Ed Interest Safer Battery Promo

Conductive Polymer Layer Stymies Li-ion Battery Thermal Runaway

June 24, 2021
Use of a polymer current collector resulted in isolation around an internal short circuit of an 18650 Li-ion cell and thus quickly stopped thermal runaway.

What you’ll learn:

  • How did polymer current collectors prevent thermal runaway in Li-ion 18650 cells?
  • “Operando” (live) high-speed X-ray radiography provided evaluation of nail-penetration abuse experiments.
  • Post-mortem 3D X-ray CT presented visual analysis of the cells after abuse.
  • Explanation of the mechanism of short-circuit isolation in polymer current collectors.

The quest for safer lithium-ion batteries continues to spur advanced research, especially with concerns about the prospect of thermal runaway, with most cases of thermal runaway traced to an internal short circuit. Such a short generates an increasing amount of heat that can trigger a failure in adjacent batteries and spark fires. The temperature inside the battery has been shown to reach as high as 800°C and higher in just a few seconds.

To further understand the probe, then devise and validate a solution, researchers at the National Renewable Energy Laboratory (NREL) worked with a global team including NASA, University College London, The Faraday Institution in Oxford, National Physical Laboratory in London, and The European Synchrotron in France.

Their approach involved a materials substitution for the current collector in these batteries that conducts electricity to and from the negative and positive terminals. This structural and electrical element is usually made of either aluminum or copper. Instead, the researchers used a polymer current collector (PCC), which is a collector with an inside layer of plastic between the metal (Fig. 1). The PCC was manufactured by Soteria Battery Innovation Group and the custom 18650 batteries (18 mm diameter and 65 mm tall, a widely used, industry-standard size) were made by Coulometrics.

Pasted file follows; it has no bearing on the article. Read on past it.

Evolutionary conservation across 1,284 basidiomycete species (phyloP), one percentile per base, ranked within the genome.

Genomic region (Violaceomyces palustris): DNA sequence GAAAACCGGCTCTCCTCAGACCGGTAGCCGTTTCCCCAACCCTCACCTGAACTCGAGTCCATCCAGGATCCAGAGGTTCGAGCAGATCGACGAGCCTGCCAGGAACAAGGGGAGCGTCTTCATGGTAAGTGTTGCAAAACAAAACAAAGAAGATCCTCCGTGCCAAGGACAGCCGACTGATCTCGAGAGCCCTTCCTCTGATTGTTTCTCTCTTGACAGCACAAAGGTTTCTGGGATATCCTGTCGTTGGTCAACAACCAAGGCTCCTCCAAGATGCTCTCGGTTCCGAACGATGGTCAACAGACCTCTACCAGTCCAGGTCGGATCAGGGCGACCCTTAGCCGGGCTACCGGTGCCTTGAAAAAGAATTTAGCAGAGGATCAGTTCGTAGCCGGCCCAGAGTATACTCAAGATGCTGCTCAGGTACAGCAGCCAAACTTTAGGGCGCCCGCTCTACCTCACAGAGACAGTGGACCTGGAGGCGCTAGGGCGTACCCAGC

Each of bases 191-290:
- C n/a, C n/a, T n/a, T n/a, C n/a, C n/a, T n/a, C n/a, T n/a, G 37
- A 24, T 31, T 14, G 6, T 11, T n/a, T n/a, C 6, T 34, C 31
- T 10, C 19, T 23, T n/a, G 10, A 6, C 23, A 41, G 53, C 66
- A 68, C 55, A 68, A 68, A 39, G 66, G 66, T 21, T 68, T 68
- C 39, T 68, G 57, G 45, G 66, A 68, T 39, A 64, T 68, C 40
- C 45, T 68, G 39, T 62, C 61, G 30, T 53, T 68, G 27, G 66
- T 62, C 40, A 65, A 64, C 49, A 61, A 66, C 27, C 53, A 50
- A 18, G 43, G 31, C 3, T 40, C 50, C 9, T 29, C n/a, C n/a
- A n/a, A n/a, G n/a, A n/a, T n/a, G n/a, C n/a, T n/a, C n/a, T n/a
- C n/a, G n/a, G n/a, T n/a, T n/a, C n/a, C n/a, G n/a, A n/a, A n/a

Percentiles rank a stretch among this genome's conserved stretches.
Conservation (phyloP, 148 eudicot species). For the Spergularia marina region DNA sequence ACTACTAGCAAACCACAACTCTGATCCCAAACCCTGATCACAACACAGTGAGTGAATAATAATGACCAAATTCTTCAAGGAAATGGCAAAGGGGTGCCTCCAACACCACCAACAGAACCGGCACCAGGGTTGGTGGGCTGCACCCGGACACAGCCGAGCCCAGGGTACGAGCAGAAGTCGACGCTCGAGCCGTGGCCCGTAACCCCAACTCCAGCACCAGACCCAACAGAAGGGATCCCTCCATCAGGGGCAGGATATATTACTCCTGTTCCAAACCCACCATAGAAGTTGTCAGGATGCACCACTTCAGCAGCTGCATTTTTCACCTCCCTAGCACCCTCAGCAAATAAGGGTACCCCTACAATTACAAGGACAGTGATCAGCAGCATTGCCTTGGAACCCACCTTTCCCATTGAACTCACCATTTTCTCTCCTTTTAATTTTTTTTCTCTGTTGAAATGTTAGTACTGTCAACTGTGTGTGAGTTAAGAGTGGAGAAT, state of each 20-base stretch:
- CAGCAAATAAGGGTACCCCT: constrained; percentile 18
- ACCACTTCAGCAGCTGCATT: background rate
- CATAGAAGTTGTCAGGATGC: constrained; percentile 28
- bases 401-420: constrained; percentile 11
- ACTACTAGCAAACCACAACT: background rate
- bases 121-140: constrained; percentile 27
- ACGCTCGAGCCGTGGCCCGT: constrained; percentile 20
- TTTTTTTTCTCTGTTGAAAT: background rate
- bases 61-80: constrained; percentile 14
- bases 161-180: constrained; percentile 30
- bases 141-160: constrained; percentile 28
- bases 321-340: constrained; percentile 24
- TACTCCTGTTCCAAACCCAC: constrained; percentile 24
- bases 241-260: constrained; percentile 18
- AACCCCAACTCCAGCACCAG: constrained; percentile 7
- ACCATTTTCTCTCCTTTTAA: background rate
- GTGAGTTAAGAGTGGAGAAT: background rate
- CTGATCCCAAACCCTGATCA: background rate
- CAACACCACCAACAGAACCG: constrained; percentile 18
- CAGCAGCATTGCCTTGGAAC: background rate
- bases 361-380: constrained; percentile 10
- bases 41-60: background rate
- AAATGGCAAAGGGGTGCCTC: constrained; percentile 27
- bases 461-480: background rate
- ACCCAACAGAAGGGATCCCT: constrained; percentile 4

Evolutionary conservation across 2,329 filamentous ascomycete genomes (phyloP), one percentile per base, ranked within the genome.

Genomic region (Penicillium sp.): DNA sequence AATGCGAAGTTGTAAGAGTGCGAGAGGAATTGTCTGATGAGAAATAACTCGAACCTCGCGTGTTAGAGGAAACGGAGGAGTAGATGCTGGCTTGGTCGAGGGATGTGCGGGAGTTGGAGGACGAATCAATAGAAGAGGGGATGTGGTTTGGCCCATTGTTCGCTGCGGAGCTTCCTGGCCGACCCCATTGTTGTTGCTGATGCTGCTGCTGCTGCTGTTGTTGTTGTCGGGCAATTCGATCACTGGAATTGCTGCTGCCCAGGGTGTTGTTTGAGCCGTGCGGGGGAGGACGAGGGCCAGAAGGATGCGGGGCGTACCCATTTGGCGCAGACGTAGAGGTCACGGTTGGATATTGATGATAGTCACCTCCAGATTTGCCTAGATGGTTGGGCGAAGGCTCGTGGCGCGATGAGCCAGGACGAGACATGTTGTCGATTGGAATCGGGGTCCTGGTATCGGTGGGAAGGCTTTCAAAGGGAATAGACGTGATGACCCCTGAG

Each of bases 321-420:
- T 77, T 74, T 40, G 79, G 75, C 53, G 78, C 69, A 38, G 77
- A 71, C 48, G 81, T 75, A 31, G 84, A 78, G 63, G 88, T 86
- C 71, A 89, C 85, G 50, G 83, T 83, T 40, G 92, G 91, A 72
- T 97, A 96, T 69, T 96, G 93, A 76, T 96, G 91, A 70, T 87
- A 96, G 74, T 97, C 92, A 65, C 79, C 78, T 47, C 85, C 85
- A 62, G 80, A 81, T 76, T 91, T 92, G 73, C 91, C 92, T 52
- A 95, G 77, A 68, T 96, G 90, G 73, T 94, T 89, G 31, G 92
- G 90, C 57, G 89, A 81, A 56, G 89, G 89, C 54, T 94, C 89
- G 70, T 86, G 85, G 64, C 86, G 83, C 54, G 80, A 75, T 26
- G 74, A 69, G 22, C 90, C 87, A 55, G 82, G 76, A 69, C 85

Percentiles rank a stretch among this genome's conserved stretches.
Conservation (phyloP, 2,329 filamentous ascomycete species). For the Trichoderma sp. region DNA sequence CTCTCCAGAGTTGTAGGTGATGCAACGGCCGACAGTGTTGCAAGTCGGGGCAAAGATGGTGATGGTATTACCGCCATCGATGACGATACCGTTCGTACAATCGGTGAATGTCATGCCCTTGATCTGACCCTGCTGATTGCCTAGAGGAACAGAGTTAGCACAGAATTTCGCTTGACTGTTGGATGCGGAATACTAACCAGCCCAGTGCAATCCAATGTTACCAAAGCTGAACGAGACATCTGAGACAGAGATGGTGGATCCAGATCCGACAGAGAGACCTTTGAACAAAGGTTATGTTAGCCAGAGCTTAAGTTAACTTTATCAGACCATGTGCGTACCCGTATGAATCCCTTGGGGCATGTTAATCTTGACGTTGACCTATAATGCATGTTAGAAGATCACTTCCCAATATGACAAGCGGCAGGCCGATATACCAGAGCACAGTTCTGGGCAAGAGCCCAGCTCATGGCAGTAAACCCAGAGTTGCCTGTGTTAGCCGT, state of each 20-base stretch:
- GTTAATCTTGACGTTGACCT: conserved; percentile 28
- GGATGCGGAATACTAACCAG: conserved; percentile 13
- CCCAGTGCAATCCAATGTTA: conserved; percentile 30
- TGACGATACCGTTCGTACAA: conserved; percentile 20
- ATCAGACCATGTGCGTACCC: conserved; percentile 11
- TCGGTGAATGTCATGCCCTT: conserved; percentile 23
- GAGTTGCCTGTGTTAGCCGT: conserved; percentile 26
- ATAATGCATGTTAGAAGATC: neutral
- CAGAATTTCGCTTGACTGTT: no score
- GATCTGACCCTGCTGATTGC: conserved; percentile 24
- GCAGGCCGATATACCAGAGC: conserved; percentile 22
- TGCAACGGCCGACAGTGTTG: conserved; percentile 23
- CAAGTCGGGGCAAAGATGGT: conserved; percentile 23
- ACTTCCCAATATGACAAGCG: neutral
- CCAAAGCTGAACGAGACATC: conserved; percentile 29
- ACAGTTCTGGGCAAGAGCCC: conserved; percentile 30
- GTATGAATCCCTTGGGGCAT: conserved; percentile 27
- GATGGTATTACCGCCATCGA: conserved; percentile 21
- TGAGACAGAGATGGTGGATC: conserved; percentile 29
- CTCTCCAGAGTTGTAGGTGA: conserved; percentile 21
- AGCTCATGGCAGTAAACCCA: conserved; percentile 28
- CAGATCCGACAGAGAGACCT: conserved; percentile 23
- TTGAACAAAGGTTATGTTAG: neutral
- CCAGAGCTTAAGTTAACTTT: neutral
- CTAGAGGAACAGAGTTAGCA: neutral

The researchers initiated a controlled and instrumented failure driving a nail into the cells to trigger a short circuit (these aren’t hardware-store nails: each had an embedded Type K thermocouple). The nail penetrated to a depth of 9 mm, an event that took between 1.1 and 1.6 seconds (Fig. 2).

Of course, the problem with “in operando” (live observation) battery testing is two-fold: You have to initiate the failure in a controlled manner and then capture the very high-speed events induced by the failure. The NREL project used high-speed X-ray imaging at 2,000 frames per second (fps) as well as post-failure analysis including additional CT scans and scanning-electron-microscope (SEM) imaging.

They concluded that their use of the PCC was a success. Repeated experiments on multiple batteries demonstrated that adding the PCC in the positive electrode was sufficient in every instance to prevent thermal runaway. The specific runaway-prevention mechanism and associated squelching was that as the temperature increased, the PCC shrank to isolate the nail from the negative terminal and thus shut down the short circuit.

As this is an NREL project, the test arrangement is sophisticated and advanced. The temperature rise and time were captured via their recently developed calorimeter and nail-penetration cell chamber, formally called the Fractional Thermal Runaway Calorimeter (FTRC) (Figure 3 and References 1 and 2).

In addition, the associated documentation is thorough, beginning with their paper “Prevention of lithium-ion battery thermal runaway using polymer-substrate current collectors” published in the journal Cell Reports Physical Science. Other available resources, including their high-speed videos, are cited in the references below, too.

Also of note: In addition to this project and its documentation, NREL just released of its Battery Failure Databank, a compilation of data generated by hundreds of abuse tests (nail penetration, thermal abuse, internal short-circuiting) conducted on lithium-ion batteries. This comprehensive databank provides information on how much heat a battery generates during thermal runaway, as well as hundreds of high-speed radiography videos of internal failure mechanisms—all of which you’d rather have someone else do rather than even try to investigate on your own.

References

1. Electronic Design, “Calorimeter Deliberately Drives Li-Ion Cells into Thermal Runaway and Explosion

2. NASA, “Enhancing Battery Safety with Fractional Thermal Runaway Calorimetry”(excellent PowerPoint presentation); then click on “View Document” button

3. Cell Reports Physical Science,Prevention of lithium-ion battery thermal runaway using polymer-substrate current collectors

4. Cell Reports Physical Science,Supplemental information

5. NREL, “Video S1: High-speed (2000 fps) X-ray radiography of cell undergoing nail penetration where thermal runaway is observed

6. NREL, "Video S2: High-speed (2000 fps) X-ray radiography of cell underdoing nail penetration where thermal runaway was prevented

7. NREL, Battery Failure Databank